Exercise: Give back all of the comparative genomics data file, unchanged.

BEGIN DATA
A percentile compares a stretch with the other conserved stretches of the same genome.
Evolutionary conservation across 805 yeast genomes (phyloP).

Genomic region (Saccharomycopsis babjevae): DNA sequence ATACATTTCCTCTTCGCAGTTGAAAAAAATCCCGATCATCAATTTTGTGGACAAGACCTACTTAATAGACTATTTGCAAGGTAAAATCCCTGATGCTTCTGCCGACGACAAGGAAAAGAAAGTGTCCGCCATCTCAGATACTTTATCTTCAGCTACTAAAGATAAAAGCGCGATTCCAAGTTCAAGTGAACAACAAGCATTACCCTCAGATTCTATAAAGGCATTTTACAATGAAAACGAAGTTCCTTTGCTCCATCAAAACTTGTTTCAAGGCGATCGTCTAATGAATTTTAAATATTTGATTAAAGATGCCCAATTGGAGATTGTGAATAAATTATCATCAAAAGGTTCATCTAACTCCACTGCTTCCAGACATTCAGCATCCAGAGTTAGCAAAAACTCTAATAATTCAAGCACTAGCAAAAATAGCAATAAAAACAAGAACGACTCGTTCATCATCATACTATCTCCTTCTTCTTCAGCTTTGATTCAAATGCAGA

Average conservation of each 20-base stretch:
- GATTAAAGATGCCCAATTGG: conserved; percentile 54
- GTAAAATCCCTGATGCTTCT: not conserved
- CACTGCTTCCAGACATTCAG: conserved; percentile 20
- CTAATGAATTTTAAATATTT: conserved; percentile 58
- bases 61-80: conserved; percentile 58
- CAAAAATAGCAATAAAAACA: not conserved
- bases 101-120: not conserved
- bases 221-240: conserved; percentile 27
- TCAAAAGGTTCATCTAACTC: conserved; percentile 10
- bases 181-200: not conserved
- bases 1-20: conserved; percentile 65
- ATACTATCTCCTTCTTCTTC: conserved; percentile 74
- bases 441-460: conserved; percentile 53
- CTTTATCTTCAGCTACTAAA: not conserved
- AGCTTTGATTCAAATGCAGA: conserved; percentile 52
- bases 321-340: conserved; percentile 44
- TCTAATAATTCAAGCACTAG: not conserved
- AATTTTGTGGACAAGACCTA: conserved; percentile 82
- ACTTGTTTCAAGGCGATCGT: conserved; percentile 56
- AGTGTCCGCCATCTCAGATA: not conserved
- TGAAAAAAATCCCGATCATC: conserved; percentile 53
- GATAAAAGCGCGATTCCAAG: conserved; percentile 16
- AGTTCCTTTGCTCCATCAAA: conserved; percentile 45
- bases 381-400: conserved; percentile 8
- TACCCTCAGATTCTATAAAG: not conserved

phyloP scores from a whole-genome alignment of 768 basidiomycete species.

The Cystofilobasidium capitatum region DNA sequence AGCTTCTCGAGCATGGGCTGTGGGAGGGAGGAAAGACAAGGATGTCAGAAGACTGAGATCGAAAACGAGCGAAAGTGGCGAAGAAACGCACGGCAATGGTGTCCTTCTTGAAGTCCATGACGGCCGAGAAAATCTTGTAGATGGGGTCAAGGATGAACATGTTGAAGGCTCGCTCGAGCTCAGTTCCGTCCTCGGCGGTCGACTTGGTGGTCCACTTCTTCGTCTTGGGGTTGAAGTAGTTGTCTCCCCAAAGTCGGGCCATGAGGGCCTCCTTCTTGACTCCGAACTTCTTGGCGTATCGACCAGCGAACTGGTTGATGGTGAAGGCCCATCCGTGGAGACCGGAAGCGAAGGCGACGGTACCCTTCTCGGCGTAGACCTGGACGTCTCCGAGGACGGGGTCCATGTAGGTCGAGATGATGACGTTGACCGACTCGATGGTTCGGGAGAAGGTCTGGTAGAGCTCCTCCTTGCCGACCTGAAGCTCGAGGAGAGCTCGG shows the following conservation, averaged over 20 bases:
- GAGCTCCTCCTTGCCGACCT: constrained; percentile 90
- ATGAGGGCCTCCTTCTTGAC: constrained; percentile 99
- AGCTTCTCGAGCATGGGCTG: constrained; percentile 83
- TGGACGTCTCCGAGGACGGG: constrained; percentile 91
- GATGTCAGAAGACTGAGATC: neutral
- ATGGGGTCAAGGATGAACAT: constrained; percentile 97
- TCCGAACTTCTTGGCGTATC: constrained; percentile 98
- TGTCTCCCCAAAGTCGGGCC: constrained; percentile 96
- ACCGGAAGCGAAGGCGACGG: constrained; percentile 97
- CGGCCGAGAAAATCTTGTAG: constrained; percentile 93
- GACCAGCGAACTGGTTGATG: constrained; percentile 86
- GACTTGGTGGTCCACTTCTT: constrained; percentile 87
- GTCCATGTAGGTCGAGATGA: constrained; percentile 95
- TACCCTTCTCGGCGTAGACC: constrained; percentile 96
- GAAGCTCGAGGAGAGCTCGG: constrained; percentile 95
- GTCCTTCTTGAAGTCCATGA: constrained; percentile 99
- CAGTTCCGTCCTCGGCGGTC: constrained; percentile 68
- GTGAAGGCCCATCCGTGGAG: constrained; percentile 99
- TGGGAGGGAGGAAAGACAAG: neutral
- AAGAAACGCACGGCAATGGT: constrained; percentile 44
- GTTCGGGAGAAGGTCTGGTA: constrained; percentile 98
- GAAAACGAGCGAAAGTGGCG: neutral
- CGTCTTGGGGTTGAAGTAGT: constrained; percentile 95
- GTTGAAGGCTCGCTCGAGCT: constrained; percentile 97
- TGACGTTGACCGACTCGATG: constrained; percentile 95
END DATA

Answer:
A percentile compares a stretch with the other conserved stretches of the same genome.
Evolutionary conservation across 805 yeast genomes (phyloP).

Genomic region (Saccharomycopsis babjevae): DNA sequence ATACATTTCCTCTTCGCAGTTGAAAAAAATCCCGATCATCAATTTTGTGGACAAGACCTACTTAATAGACTATTTGCAAGGTAAAATCCCTGATGCTTCTGCCGACGACAAGGAAAAGAAAGTGTCCGCCATCTCAGATACTTTATCTTCAGCTACTAAAGATAAAAGCGCGATTCCAAGTTCAAGTGAACAACAAGCATTACCCTCAGATTCTATAAAGGCATTTTACAATGAAAACGAAGTTCCTTTGCTCCATCAAAACTTGTTTCAAGGCGATCGTCTAATGAATTTTAAATATTTGATTAAAGATGCCCAATTGGAGATTGTGAATAAATTATCATCAAAAGGTTCATCTAACTCCACTGCTTCCAGACATTCAGCATCCAGAGTTAGCAAAAACTCTAATAATTCAAGCACTAGCAAAAATAGCAATAAAAACAAGAACGACTCGTTCATCATCATACTATCTCCTTCTTCTTCAGCTTTGATTCAAATGCAGA

Average conservation of each 20-base stretch:
- GATTAAAGATGCCCAATTGG: conserved; percentile 54
- GTAAAATCCCTGATGCTTCT: not conserved
- CACTGCTTCCAGACATTCAG: conserved; percentile 20
- CTAATGAATTTTAAATATTT: conserved; percentile 58
- bases 61-80: conserved; percentile 58
- CAAAAATAGCAATAAAAACA: not conserved
- bases 101-120: not conserved
- bases 221-240: conserved; percentile 27
- TCAAAAGGTTCATCTAACTC: conserved; percentile 10
- bases 181-200: not conserved
- bases 1-20: conserved; percentile 65
- ATACTATCTCCTTCTTCTTC: conserved; percentile 74
- bases 441-460: conserved; percentile 53
- CTTTATCTTCAGCTACTAAA: not conserved
- AGCTTTGATTCAAATGCAGA: conserved; percentile 52
- bases 321-340: conserved; percentile 44
- TCTAATAATTCAAGCACTAG: not conserved
- AATTTTGTGGACAAGACCTA: conserved; percentile 82
- ACTTGTTTCAAGGCGATCGT: conserved; percentile 56
- AGTGTCCGCCATCTCAGATA: not conserved
- TGAAAAAAATCCCGATCATC: conserved; percentile 53
- GATAAAAGCGCGATTCCAAG: conserved; percentile 16
- AGTTCCTTTGCTCCATCAAA: conserved; percentile 45
- bases 381-400: conserved; percentile 8
- TACCCTCAGATTCTATAAAG: not conserved

phyloP scores from a whole-genome alignment of 768 basidiomycete species.

The Cystofilobasidium capitatum region DNA sequence AGCTTCTCGAGCATGGGCTGTGGGAGGGAGGAAAGACAAGGATGTCAGAAGACTGAGATCGAAAACGAGCGAAAGTGGCGAAGAAACGCACGGCAATGGTGTCCTTCTTGAAGTCCATGACGGCCGAGAAAATCTTGTAGATGGGGTCAAGGATGAACATGTTGAAGGCTCGCTCGAGCTCAGTTCCGTCCTCGGCGGTCGACTTGGTGGTCCACTTCTTCGTCTTGGGGTTGAAGTAGTTGTCTCCCCAAAGTCGGGCCATGAGGGCCTCCTTCTTGACTCCGAACTTCTTGGCGTATCGACCAGCGAACTGGTTGATGGTGAAGGCCCATCCGTGGAGACCGGAAGCGAAGGCGACGGTACCCTTCTCGGCGTAGACCTGGACGTCTCCGAGGACGGGGTCCATGTAGGTCGAGATGATGACGTTGACCGACTCGATGGTTCGGGAGAAGGTCTGGTAGAGCTCCTCCTTGCCGACCTGAAGCTCGAGGAGAGCTCGG shows the following conservation, averaged over 20 bases:
- GAGCTCCTCCTTGCCGACCT: constrained; percentile 90
- ATGAGGGCCTCCTTCTTGAC: constrained; percentile 99
- AGCTTCTCGAGCATGGGCTG: constrained; percentile 83
- TGGACGTCTCCGAGGACGGG: constrained; percentile 91
- GATGTCAGAAGACTGAGATC: neutral
- ATGGGGTCAAGGATGAACAT: constrained; percentile 97
- TCCGAACTTCTTGGCGTATC: constrained; percentile 98
- TGTCTCCCCAAAGTCGGGCC: constrained; percentile 96
- ACCGGAAGCGAAGGCGACGG: constrained; percentile 97
- CGGCCGAGAAAATCTTGTAG: constrained; percentile 93
- GACCAGCGAACTGGTTGATG: constrained; percentile 86
- GACTTGGTGGTCCACTTCTT: constrained; percentile 87
- GTCCATGTAGGTCGAGATGA: constrained; percentile 95
- TACCCTTCTCGGCGTAGACC: constrained; percentile 96
- GAAGCTCGAGGAGAGCTCGG: constrained; percentile 95
- GTCCTTCTTGAAGTCCATGA: constrained; percentile 99
- CAGTTCCGTCCTCGGCGGTC: constrained; percentile 68
- GTGAAGGCCCATCCGTGGAG: constrained; percentile 99
- TGGGAGGGAGGAAAGACAAG: neutral
- AAGAAACGCACGGCAATGGT: constrained; percentile 44
- GTTCGGGAGAAGGTCTGGTA: constrained; percentile 98
- GAAAACGAGCGAAAGTGGCG: neutral
- CGTCTTGGGGTTGAAGTAGT: constrained; percentile 95
- GTTGAAGGCTCGCTCGAGCT: constrained; percentile 97
- TGACGTTGACCGACTCGATG: constrained; percentile 95